"Oh, Mr. McIntyre!" said the Professor, "there is no need for such a man as you to go to the West."

Equally characteristic of the man was McIntyre's reply.

"But, Professor, someone must go; and besides that seems to me great work, and I'd like to have a hand in it."

It was the necessity, the difficulty, and the promise of the work that summoned young McIntyre from all the openings, vacancies, positions, and appointments his friends were so eagerly waving before his eyes and set him among the foot-hills in the far front as the first settled minister of Big River, the pride of his Convener's heart, the friend and shepherd of the scattered farmers and ranchers of the district. Once only did he come near to regretting his choice, and then not for his own sake, but for the sake of the young girl whom he had learned to love and whose love he had gained during his student days. Would she leave home and friends and the social circle of which she was the brightest ornament for all that he could offer? He had often written to her, picturing in the radiant colours of his own Western sky the glory of prairie, foot-hill, and mountain, the greatness and promise of the new land, and the worth of the work he was trying to do. But his two years of missionary experience had made him feel the hardship, the isolation, the meagreness, of the life which she would have to share with him. The sunset colours were still there, but they were laid upon ragged rock, lonely hill, and wind-swept, empty prairie. It took him days of hard riding and harder thinking to give final form to the last paragraph of his letter:

"I have tried faithfully to picture my life and work. Can you brave all this? Should I ask you to do it? My work, I feel, lies here, and it's worth a man's life. But whether you will share it, it is for you to decide. If you feel you cannot, believe me, I shall not blame you, but shall love and honour you as before. But though it break my heart I cannot go back from what I see to be my work. I belong to you, but first I belong to Him who is both your Master and mine."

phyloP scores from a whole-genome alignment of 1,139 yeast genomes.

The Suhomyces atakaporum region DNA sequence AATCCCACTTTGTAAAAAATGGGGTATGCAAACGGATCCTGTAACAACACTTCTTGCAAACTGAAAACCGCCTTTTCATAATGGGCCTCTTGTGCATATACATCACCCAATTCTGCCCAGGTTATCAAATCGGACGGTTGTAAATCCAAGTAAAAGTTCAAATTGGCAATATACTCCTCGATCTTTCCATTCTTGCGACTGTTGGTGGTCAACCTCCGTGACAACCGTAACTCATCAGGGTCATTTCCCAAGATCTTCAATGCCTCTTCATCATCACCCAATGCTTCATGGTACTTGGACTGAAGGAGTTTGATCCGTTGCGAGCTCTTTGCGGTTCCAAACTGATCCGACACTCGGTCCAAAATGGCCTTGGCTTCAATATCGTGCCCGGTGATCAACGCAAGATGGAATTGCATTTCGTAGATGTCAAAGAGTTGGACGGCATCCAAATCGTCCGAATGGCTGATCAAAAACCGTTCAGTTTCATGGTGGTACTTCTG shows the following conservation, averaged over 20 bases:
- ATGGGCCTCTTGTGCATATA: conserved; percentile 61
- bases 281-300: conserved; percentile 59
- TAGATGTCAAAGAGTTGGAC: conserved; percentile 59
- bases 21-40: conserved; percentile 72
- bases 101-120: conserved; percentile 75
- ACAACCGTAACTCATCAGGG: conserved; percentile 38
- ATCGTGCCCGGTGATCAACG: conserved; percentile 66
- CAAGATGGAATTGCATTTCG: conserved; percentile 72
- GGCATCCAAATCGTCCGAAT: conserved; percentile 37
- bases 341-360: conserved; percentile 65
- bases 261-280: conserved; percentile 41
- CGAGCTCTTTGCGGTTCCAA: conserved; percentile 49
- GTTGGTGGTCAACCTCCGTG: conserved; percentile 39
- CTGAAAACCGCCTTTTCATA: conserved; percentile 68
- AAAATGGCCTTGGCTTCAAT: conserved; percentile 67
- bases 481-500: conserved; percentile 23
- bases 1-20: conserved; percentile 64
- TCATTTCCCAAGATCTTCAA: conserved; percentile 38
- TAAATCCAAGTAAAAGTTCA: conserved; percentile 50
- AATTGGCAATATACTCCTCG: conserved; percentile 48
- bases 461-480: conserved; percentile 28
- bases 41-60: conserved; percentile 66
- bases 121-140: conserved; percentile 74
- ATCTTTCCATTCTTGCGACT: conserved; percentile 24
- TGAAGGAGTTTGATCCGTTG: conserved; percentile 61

In due time her answer came. He carried her letter out to a favourite haunt of his in a sunny coolie where an old creek-bed was marked by straggling willows, and there, throwing himself down upon the sloping grass, he read her message.

"I know, dear, how much that last sentence of yours cost you, and my answer is that were your duty less to you, you would be less to me. How could I honour and love a man who, for the sake of a girl or for any sake, would turn back from his work? Besides, you have taught me too well to love your glorious West, and you cannot daunt me now by any such sombre picture as you drew for me in your last letter. No sir. The West for me! And you should be ashamed--and this I shall make you properly repent--ashamed to force me to the unmaidenly course of insisting upon going out to you, 'rounding you up into a corral'--that is the correct phrase, is it not?--and noosing, no, roping you there."

When he looked up from the letter the landscape was blurred for a time. But soon he wondered at the new splendour of the day, the sweetness of the air, the mellow music of the meadow-lark. A new glory was upon sky and earth and a new rapture in his heart.

"Wonderful!" he exclaimed. "Dear little soul! She doesn't know, and yet, even if she did, I believe it would make no difference."

Experience proved that he had rightly estimated her. For a year and a half she had stood by her husband's side, making sunshine for him that no clouds could dim nor blizzards blow out. It was this that threw into her husband's tone as he said, "My wife, Mr. Macgregor," the tenderness and pride. It made Shock's heart quiver, for there came to him the picture of a tall girl with wonderful dark grey eyes that looked straight into his while she said, "You know I will not forget." It was this that made him hold the little woman's hand till she wondered at him, but with a woman's divining she read his story in the deep blue eyes, alight now with the memory of love.